The research, which took two researchers six months and was validated by Prof Anthony Heath, an expert in minorities and politics at Oxford University, may have been uniformly seized upon but effects different parties in different ways. For all of them it is an opportunity, but for some a threat.

It gives Labour a chance to re-emphasise its historical supremacy over the minority vote. It has 15 minority MPs and attracted the lion's share of support in 2010. According to the Runnymede Trust, 68% of ethnic minorities voted Labour, compared with 31% of white Britons.

The party will not relinquish that hegemony in a hurry. And yet, speak privately and you find that all is far from tranquil internally. Black and ethnic minority activists have rarely been so despondent, complaining that the party's efforts to reach out specifically to minority communities and to secure more minority MPs have dissipated.

A particular bugbear is the fact that it has fully embraced the notion of all-female shortlists, but struggles still with the notion of minority-only shortlists. Concern is heightened because the all-women shortlists – while increasing on paper the prospects for some minority activists – don't appear to be helping minority women to a significant degree. Of 63 contests prior to the 2010 election featuring all-women shortlists, only a smattering of minority women prevailed, such as Shabana Mahmood in Birmingham, Lisa Nandy in Wigan and Valerie Vaz in Walsall. These highly prized openings routinely attract the attention of well-placed activists with benefactors, networks and a telling history in the party; a headstart. This, the aggrieved will tell you, is Labour's catch- 22: why do many minorities fail to gain a foothold in the party? Because they do not already have a sufficiently secure foothold in the party.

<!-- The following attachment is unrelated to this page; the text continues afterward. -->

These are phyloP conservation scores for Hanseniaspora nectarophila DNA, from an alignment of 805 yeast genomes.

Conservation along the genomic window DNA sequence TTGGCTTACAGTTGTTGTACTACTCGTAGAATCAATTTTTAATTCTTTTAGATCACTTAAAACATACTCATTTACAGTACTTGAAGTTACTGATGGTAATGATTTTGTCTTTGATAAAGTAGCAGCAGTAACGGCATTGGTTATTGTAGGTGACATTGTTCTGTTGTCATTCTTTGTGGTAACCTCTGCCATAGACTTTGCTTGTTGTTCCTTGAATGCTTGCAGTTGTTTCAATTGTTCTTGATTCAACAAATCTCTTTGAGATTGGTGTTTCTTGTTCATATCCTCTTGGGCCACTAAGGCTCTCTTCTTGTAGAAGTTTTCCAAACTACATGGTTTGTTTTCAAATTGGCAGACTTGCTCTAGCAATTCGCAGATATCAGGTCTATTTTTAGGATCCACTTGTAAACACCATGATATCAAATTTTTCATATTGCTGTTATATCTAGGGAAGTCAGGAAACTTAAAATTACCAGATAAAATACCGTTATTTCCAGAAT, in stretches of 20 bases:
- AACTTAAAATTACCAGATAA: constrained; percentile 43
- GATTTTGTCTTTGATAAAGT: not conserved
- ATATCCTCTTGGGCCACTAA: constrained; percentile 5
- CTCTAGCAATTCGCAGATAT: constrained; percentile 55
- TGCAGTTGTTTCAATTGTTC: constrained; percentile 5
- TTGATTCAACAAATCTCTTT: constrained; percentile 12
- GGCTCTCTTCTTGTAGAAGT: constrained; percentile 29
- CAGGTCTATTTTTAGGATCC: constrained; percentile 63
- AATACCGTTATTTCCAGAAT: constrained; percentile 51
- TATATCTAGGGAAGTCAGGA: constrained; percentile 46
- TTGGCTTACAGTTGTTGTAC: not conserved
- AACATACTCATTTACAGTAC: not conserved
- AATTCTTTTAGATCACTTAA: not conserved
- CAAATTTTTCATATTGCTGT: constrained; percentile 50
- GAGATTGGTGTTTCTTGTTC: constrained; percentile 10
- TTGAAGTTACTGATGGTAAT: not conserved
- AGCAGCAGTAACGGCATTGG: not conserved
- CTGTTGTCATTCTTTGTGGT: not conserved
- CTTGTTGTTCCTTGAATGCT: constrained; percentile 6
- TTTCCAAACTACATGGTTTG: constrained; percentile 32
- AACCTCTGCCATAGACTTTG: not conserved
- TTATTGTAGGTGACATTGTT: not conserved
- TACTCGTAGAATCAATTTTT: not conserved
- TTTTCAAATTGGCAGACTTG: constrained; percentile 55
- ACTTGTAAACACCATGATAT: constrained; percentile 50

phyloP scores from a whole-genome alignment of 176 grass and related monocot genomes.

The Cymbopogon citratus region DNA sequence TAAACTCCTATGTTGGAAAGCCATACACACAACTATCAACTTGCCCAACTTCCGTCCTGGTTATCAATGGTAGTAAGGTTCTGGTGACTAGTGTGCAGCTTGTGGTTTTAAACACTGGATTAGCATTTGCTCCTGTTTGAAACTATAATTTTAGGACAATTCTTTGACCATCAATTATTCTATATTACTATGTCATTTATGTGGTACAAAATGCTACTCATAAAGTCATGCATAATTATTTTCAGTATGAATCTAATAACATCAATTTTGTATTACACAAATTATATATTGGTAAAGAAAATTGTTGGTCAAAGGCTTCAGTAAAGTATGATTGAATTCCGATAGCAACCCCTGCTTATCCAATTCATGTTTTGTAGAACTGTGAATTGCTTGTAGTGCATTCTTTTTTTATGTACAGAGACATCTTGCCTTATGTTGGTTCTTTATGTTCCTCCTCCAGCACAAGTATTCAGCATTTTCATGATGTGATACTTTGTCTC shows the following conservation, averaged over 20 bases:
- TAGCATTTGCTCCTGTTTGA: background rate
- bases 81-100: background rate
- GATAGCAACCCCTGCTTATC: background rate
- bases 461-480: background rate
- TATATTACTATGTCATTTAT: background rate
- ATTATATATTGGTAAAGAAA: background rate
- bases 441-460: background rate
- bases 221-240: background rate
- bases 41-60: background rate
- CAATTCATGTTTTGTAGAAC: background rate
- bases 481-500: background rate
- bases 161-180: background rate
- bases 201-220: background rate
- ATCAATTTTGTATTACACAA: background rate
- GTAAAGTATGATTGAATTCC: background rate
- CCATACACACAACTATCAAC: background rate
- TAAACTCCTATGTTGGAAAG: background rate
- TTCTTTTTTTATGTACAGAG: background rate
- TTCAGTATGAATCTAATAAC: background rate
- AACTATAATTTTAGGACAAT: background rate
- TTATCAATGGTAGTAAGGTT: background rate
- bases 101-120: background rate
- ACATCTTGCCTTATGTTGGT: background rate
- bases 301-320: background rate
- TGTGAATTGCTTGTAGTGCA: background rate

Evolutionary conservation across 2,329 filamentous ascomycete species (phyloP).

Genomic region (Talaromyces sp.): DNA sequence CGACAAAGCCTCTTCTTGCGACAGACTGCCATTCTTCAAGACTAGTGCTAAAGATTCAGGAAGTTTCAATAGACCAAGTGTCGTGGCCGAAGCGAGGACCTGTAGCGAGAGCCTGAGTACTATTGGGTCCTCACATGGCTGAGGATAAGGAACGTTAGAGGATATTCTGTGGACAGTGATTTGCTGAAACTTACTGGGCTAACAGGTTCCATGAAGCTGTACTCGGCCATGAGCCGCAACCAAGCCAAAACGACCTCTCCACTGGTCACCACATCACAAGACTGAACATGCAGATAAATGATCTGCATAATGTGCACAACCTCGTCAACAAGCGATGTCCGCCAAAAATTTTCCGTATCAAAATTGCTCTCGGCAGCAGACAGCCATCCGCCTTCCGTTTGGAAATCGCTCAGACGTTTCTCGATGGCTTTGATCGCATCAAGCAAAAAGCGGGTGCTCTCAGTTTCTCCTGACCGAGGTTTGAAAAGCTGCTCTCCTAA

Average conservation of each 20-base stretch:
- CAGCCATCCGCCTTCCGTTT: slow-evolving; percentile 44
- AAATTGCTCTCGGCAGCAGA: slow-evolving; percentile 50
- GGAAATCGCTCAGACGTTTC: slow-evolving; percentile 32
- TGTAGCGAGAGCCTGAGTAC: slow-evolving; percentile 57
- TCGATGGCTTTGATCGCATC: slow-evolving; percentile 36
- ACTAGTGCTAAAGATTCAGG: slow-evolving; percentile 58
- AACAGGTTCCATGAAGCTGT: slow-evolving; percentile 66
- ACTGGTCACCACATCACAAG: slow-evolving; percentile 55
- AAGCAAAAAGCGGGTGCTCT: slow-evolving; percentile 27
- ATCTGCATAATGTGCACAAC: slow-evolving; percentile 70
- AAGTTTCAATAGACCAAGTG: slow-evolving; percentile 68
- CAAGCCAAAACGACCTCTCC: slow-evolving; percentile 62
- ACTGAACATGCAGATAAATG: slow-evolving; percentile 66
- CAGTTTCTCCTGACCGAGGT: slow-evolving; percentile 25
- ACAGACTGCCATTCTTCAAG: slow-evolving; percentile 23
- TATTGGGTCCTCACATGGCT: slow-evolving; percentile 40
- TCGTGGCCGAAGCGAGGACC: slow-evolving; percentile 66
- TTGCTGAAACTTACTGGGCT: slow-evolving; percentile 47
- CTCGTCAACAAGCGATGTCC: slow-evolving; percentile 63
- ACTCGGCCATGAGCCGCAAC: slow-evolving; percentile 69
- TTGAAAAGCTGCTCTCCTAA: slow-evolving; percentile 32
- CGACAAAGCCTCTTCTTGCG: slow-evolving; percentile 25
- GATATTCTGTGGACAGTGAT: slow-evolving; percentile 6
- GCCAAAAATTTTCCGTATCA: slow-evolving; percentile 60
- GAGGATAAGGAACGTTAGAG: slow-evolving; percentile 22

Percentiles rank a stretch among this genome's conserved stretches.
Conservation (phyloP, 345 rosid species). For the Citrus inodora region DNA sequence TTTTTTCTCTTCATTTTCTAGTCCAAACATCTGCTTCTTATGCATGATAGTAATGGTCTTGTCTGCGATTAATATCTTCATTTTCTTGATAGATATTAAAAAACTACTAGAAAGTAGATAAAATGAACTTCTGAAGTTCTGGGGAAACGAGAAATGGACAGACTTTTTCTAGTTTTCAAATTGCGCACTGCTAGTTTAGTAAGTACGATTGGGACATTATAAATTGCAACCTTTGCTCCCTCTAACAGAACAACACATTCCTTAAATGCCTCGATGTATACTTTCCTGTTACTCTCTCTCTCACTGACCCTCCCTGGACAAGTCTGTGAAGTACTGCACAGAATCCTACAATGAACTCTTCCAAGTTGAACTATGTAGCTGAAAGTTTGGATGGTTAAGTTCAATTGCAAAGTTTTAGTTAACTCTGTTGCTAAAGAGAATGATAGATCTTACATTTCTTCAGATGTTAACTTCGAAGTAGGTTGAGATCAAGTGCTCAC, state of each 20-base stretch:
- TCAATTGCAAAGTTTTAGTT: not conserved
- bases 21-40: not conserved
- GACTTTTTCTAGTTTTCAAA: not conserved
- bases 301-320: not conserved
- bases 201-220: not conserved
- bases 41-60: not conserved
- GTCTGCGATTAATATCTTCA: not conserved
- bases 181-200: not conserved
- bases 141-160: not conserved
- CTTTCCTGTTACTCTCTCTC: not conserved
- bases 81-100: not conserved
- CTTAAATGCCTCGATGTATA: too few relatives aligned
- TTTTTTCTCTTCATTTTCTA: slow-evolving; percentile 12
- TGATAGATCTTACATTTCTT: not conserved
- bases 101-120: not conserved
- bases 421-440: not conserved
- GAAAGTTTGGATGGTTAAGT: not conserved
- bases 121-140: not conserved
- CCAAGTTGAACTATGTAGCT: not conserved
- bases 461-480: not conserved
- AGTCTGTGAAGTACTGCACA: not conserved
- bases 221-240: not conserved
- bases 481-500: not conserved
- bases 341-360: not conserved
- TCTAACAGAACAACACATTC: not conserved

Even high-fliers struggle. Kamaljeet Jandu, the widely known national officer for equality at the GMB union and well regarded chair of Black and Ethnic Minority Labour, recently sought a place on the party's list for MEP selection in London. He came sixth.

"We were shocked. We thought that if he can't break through, what chance for the rest of us," one senior Black Labour activist tells me. "The will to change this has to come from the top. But that is just not happening. We can find people and train people but there are so many institutional barriers in the party. So much is still based on class – it is anything but a meritocracy. There are behind-the-scenes networks that we just can't permeate. Thirty years ago, Diane Abbott and Bernie Grant and Paul Boateng came through and that seemed to be the start of something revolutionary. But if anything, since then we've gone backwards. It seems to me that people are embarrassed to even talk about race."

Does all this matter for Labour? Yes, but not perhaps to a heart-stopping degree because the party's hold over minority votes seems decisive in the short term. Class and force of habit trumps racial self-interest. And rare is the disgruntled black wouldbe parliamentarian who would defect. But that won't always be the situation, warns one hopeful Labour candidate. "As time passes, people become more likely to consider other options. We can't be so complacent."

The MP Diane Abbott also warns against complacency. "The black and minority ethnic vote has been very loyal to Labour for a long while, but younger people are more disaffected. Labour needs to be wary of taking the BME vote for granted. The old certainties no longer apply. The party needs a concrete strategy for moving towards more BME MPs and councillors. We just can't leave it to chance."